Women in their 40s May Benefit from Annual Mammograms
May 19, 2013 by Robert Wascher
Filed under A Cancer Prevention Guide for the Human Race, Breast Cancer, Breast Cancer Screening, Cancer, Cancer Incidence, Cancer Prevention, Dense Breast Tissue, HRT, Hormone Replacement Therapy, Mammograms, Mammography, USPSTF, United States Preventive Services Task Force, Weekly Health Update, breast cancer prevention, breast cancer risk, cancer detection, cancer risk, cancer screening, health, prevention, risk
A new study finds that women in their 40s with dense breasts benefit from annual mammograms.
WOMEN IN THEIR 40s MAY BENEFIT FROM ANNUAL MAMMOGRAMS
The U.S. Preventive Services Task Force (USPSTF) ignited a firestorm of controversy in 2009 when the government agency recommended that most women between the ages of 50 and 74 should undergo screening mammograms every other year,instead of every year. Even more controversial was the USPSTF’s recommendation that most healthy women between the ages and 40 and 49 should no longer undergo routine screening mammograms. Numerous cancer advocacy groups, including the American Cancer Society, subsequently recommended that the USPSTF’s revised guidelines for screening mammograms should, essentially, be ignored, and that women with an average risk of developing breast cancer should continue to undergo annual screening mammograms starting at age 40.
In 2010, following the USPSTF’s controversial recommendations, a significant drop in the number of annual screening mammograms performed on women in their 40s was observed, leading to concern among some breast cancer experts that many cases of breast cancer might go undiagnosed among 40 to 49 year-old women.
Now, a newly published study, which appears in the online edition of JAMA Internal Medicine, provides important new data regarding the potential impact of switching from annual screening mammograms to every-other-year (biennial) mammograms.
In this very large study, researchers analyzed prospectively collected data from mammography facilities throughout the United States that participated in the Breast Cancer Surveillance Consortium. Data was prospectively collected on 11,474 women who had been diagnosed with breast cancer and 922,624 women without breast cancer.
The findings of this enormous public health study strongly suggest that the USPSTF’s recommendations that women between the ages of 50 and 74 undergo every-other-year mammograms may actually be reasonable and safe. When compared to women in this age range who underwent screening mammograms every year, the women who underwent biennial mammograms did not have a higher incidence of advanced-stage breast cancers. An additional important finding was that even women aged 50 or older with very dense breast tissue, or women above 50 who had taken hormone replacement therapy, appeared not to experience any harm by undergoing biennial mammograms instead of annual mammograms. As both of these factors increase a woman’s lifetime risk of developing breast cancer, the finding of this study that women between 50 and 74 years of age can safely undergo screening mammograms every other year (instead of every year) is of particular significance.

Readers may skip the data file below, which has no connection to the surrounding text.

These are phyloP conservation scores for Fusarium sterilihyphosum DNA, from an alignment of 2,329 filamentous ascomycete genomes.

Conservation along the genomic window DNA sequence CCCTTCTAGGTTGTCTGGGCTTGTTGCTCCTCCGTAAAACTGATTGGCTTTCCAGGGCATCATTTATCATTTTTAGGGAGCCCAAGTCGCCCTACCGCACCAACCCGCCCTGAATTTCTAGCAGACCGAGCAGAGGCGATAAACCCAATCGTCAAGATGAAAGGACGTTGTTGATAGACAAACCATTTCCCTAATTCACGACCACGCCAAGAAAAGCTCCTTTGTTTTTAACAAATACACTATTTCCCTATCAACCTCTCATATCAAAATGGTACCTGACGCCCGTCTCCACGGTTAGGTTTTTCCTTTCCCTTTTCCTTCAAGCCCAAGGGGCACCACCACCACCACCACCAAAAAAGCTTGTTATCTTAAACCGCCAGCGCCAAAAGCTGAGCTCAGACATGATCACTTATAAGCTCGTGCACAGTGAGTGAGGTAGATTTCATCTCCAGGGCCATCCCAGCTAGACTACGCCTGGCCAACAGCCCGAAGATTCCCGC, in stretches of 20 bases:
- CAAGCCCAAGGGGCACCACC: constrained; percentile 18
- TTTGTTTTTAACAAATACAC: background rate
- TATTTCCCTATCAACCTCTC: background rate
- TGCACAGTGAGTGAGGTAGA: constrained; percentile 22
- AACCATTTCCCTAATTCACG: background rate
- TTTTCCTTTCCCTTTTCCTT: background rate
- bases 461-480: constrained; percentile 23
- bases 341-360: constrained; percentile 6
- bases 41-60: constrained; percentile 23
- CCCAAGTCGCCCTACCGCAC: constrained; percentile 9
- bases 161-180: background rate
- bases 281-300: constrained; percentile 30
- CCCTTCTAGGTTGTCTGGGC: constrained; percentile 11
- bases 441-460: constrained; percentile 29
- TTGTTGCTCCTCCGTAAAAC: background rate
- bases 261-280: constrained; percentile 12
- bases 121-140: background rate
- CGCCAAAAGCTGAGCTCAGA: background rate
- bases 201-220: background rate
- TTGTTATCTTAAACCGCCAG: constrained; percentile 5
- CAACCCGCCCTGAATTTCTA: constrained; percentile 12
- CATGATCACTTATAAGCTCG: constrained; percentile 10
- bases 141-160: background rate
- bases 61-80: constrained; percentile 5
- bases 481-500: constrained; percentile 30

In contrast to women between the ages of 50 and 74, this research study’s findings regarding women between the ages of 40 and 49 call into question the USPSTF’s recommendation that women in this age range need not undergo regular screening mammograms. Among the women in this study between the ages of 40 and 49, every-other-year screening mammograms (rather than every year) resulted in a significant increase in the incidence of more advanced-stage breast cancers. In fact, women in this age range, who often have very dense breast tissue, were 89 percent more likely to be diagnosed with advanced-stage breast cancers if they underwent every-other-year mammograms when compared to comparably aged women with dense breast tissue who underwent annual screening mammograms.
I consider this to be a very important clinical research study, and its findings may well lead to changes in the current recommendations regarding screening mammograms. At the same time, it will be important to follow the nearly one million women who participated in this public health study, to see if breast long-term cancer survival rates are impacted by the timing of screening mammograms (i.e., annual versus biennial mammograms).
It is critically important to avoid the multiple lifestyle and dietary factors known to increase the risk of breast cancer. For more research-based information on this important topic, please read the extended chapter on breast cancer in my bestselling book, A Cancer Prevention Guide for the Human Race.
For a groundbreaking overview of cancer risks, and evidence-based strategies to reduce your risk of developing cancer, order your copy of my bestselling book, “A Cancer Prevention Guide for the Human Race,” from Amazon, Barnes & Noble, Books-A-Million, Vroman’s Bookstore, and other fine bookstores!
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Disclaimer: As always, my advice to readers is to seek the advice of your physician before making any significant changes in medications, diet, or level of physical activity
Dr. Wascher is an oncologic surgeon, professor of surgery, cancer researcher, oncology consultant, and a widely published author
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